In a recent Chronicle Careers column, Dennis M. Barden, senior vice president and director of the higher-education practice at Witt/Kieffer, tells a true story about how a rumor nearly killed an applicant’s candidacy for a top leadership position:
The time had come to make a selection and an offer.
Then came the rumor: Someone from the candidate’s former place of employment called to make sure [the committee] knew that he and his wife had begun their relationship while still married to other people.
Barden offers advice to search committees and boards of trustees on how to proceed in such sticky situations:
Even if there’s good reason to believe that a candidate would be an outstanding leader, an ugly rumor (whether true or false) could erode his or her leadership effectiveness, so search committees would be wise to consider its potential impact.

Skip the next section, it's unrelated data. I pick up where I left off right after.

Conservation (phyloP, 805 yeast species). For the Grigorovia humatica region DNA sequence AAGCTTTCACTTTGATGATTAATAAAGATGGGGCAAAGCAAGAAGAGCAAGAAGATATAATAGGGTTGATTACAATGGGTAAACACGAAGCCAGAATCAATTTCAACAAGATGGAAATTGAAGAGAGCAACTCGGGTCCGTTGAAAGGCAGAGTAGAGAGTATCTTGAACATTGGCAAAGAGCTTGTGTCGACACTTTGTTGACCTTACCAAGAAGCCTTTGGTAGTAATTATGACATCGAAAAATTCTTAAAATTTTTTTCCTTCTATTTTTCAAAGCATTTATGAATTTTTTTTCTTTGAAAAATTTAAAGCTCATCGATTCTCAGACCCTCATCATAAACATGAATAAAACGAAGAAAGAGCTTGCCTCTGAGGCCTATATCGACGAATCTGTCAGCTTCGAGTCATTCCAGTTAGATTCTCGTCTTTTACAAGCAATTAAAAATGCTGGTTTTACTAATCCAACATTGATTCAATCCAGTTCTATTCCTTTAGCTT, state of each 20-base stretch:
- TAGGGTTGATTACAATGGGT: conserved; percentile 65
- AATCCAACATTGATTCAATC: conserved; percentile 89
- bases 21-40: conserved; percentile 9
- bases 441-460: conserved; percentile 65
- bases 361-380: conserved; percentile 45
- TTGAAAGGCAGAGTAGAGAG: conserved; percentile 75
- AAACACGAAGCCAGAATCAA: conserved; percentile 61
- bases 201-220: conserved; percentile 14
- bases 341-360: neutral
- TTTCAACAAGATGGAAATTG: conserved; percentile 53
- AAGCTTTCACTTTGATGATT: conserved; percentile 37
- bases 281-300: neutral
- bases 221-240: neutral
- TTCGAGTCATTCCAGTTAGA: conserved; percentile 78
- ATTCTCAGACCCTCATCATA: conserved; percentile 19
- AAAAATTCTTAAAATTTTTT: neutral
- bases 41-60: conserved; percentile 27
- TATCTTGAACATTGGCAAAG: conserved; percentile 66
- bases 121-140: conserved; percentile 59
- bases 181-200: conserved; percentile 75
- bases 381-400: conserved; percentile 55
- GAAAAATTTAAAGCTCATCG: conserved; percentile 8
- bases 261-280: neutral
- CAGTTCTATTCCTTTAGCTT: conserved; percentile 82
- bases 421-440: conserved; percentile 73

Search-committee members should question the candidate and the candidate’s references in order to confirm or disprove the rumor, but remain impartial, he counsels:
The point of considering a candidate’s reputation is to assess whether those perceptions will undermine a person’s effectiveness, not whether they offend you on a personal level.
Members of the board or search committee should be sure to judge the candidate by the same standards applied to others in similar positions, lest they be accused of hypocrisy. And whatever the outcome, the board or search committee should be frank with the candidate and stand behind its decision, Barden concludes.